How do we grieve, in this new Covid world?

– An introduction to a four part Expert Counsel series

Steve Mitchell

Death is a part of life. It is normal. Grief is part of the process we use to cope with death and other major losses. It too is normal. Isolation? Isolation is necessary to fight a pandemic, but it is not, or should not be normal. Frankly, isolation and loneliness can be decimating.

The world has been turned upside down by Covid-19. I was speaking with a friend a few weeks ago, and her Uncle had just passed away. I offered words of solace. I wanted to give her a hug — but we cannot do that right now. In fact, I asked myself, how is it possible for her to grieve in times like this?

Kept away from our loved ones during hospitalization or hospice. Not able to have those last few days that I had with my own parents, and that I found so comforting. No funeral? No gathering of friends and family? Burial limited and social distancing in place? Are we to watch those closest to the loss and … perhaps let a tear drop, and then slowly walk away?

How do we cope with isolation, followed by death and grieving in days like these?

I had no idea. So I wrote an email to several experts whom I thought could help — I am obviously not alone with my questions. And from this email, this four part series was borne.

Over the next few days The Partners In Care Alliance will be posting a series written by experts on End-of-Life Care in isolation, Grief and loss from a distance, Dealing with the mortal remains / planning from a distance with family and Planning the eventual Memorial or Celebration of Life.

In times like this, words from those who have the experience, the knowledge and the caring can help us get through it. We are all in it together, and this is one way we hope to help.

Thank you.

Steve Mitchell

– Special Consultant with PICA

End-Of -Life Care in Isolation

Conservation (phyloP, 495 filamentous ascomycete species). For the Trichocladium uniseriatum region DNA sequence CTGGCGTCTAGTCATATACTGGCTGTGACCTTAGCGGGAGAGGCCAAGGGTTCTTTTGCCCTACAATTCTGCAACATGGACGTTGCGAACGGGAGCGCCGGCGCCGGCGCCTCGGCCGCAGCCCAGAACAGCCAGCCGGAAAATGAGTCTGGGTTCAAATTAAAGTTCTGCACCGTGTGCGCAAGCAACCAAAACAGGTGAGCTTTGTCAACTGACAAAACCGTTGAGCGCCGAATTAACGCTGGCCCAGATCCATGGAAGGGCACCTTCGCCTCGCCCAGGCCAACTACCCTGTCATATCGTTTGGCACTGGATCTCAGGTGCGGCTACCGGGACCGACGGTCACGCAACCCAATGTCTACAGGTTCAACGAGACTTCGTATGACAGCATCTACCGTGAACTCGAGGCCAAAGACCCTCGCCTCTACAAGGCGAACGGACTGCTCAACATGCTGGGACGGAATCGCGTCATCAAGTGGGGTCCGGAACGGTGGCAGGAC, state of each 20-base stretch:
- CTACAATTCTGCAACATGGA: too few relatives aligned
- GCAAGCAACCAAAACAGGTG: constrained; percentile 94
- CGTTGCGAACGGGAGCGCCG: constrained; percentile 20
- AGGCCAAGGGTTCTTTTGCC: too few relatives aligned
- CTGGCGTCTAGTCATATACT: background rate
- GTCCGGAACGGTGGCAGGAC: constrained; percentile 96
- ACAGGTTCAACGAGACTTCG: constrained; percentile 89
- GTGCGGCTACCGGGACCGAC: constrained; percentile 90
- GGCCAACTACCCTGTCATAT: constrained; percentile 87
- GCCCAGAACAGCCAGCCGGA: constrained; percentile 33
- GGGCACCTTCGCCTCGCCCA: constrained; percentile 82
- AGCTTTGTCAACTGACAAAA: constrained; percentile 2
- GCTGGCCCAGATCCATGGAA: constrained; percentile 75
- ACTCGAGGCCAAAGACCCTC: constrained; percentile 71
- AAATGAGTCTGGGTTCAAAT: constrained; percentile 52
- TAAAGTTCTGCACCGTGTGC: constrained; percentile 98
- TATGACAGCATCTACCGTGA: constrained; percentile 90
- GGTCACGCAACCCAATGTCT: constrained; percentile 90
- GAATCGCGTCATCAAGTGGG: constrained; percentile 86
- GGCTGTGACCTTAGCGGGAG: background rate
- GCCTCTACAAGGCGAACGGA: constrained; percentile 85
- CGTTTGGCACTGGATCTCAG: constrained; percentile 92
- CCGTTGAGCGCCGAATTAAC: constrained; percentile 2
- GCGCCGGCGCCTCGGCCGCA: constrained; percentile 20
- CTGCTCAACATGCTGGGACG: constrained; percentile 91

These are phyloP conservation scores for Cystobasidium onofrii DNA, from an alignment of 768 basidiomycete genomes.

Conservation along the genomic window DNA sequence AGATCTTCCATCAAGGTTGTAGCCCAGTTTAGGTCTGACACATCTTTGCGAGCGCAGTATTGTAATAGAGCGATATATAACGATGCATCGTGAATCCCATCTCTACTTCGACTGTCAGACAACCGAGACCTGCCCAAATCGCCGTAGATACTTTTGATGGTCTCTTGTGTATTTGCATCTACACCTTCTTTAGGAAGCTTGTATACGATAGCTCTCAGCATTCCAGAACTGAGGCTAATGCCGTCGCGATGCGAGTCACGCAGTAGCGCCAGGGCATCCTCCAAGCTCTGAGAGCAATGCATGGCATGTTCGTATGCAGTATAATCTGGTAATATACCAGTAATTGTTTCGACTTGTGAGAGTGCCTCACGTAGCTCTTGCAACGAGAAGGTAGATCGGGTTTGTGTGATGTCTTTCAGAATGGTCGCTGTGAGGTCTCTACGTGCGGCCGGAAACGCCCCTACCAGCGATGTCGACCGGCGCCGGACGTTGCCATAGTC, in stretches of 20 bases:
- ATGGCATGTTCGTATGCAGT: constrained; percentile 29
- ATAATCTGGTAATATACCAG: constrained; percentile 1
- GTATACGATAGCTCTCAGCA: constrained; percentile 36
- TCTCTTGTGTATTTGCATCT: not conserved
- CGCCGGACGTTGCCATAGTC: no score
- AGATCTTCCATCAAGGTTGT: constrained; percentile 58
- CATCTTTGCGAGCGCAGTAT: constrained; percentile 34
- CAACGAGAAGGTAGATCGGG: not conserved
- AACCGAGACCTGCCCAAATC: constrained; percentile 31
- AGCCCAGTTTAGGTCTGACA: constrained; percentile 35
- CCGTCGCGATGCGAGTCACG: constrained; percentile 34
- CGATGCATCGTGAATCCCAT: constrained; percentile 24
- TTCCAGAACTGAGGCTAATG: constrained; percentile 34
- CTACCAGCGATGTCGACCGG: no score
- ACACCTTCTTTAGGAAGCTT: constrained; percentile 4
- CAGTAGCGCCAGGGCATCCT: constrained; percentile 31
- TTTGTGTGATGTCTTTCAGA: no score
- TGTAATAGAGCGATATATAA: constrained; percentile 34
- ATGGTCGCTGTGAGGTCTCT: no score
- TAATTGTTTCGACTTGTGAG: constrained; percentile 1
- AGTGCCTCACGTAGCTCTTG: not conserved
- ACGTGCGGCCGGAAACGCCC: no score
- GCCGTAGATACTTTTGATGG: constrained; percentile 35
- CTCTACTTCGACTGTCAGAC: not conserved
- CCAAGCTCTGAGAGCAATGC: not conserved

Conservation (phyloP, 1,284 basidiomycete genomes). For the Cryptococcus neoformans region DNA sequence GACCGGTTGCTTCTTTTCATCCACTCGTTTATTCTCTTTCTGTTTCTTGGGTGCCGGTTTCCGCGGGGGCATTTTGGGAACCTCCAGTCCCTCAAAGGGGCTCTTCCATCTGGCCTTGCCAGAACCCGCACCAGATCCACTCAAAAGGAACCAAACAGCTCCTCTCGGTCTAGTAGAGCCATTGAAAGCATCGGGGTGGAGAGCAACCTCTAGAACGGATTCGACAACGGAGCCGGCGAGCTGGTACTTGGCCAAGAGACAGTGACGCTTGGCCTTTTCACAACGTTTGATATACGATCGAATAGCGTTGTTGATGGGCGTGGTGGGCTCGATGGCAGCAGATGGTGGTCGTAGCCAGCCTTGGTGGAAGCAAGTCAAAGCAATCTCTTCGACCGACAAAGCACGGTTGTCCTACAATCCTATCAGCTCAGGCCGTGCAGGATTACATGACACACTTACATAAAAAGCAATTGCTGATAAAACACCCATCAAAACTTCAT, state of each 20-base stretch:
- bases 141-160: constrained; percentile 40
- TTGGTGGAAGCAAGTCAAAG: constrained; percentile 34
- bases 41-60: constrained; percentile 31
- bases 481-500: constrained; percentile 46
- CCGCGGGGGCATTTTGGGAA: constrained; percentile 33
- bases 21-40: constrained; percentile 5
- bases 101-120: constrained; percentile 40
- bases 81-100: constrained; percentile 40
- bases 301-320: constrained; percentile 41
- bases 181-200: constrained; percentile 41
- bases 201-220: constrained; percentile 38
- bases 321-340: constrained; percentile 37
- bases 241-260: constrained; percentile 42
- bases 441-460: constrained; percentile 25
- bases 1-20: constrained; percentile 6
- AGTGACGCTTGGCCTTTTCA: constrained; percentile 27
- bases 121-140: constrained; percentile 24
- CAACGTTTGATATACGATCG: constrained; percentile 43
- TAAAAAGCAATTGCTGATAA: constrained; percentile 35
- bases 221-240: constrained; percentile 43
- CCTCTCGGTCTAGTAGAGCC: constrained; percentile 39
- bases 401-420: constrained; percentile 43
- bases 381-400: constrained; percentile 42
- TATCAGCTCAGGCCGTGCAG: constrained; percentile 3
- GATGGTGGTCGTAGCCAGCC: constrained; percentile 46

Part one of four of our Expert Counsel series on “How do we grieve, in this new Covid world?

Rev. Dr. Darrell SC Peregrym

Caring for a loved one as they enter their twilight years is a privilege as well as a challenge at the best of times, however it has taken on a whole new level of stress and challenge in the midst of the global Covid-19 Crisis.

In what was the “norm”, a loved one who required in-home care, or assisted-living and/or palliative care in a “care home” received the required specialized care, while the family was still very much present and engaged in their lives until their time of passing.

Unfortunately, the Covid-19 quarantine has required mandatory isolation thereby preventing families to be there in person for their loved ones, which has been very difficult for both parties. I understand this all too well, with my father being isolated in a Care Home. It has been difficult for the whole family, and very hard for Dad who had Mom & visitors every day.

So how can we be there for our isolated loved ones from a distance? Fortunately, technology today has enabled us to connect in ways not possible 10–15 years ago. Following are some creative practical suggestions that while not the same as in-person touch and connection, can still provide love and encouragement, helping them to not feel separated and alone.

  1. Regular phone calls so that they can hear your voice, even of they may not be able to respond back to you.
  2. Visual calls through apps like FaceTime, Skype or Zoom that allow for them to see and hear you. It can provide for group chats and discussions that engage them, and allow for fun and laughter. You could even have a guitar or piano and do a sing-along of their favorite songs. Even if they are not able to sing along, being able to listen and be a part of it will lift their spirits.
  3. Use the same visual/audio apps to allow them to see their grandchildren. Have the young ones say hi, sing them a song, do a show for them, or show their arts & crafts online. Seeing the young ones brings joy and life. You could even let them see their pets online.
  4. If possible, bring a lawn chair, gather outside their room window, and talk with them via an open window or cell phone. Bring them a coffee or special treat that most Care homes will let you leave at the door and they will deliver the treat to your loved one. You can share your treats together as you visit.
  5. If they are in a state that does not allow for the above, send daily notes of love and encouragement that can be read to them by their caregivers.

The critical issue is taking the time to creatively connect and share your love and support for them, and remind them they are not alone or forgotten. In the Bible, Proverbs 17:22 says, “A cheerful heart is good medicine”. Though isolated, our loved ones do not need to be without cheer…. we are their cheer!

Rev. Dr. Darrell SC Peregrym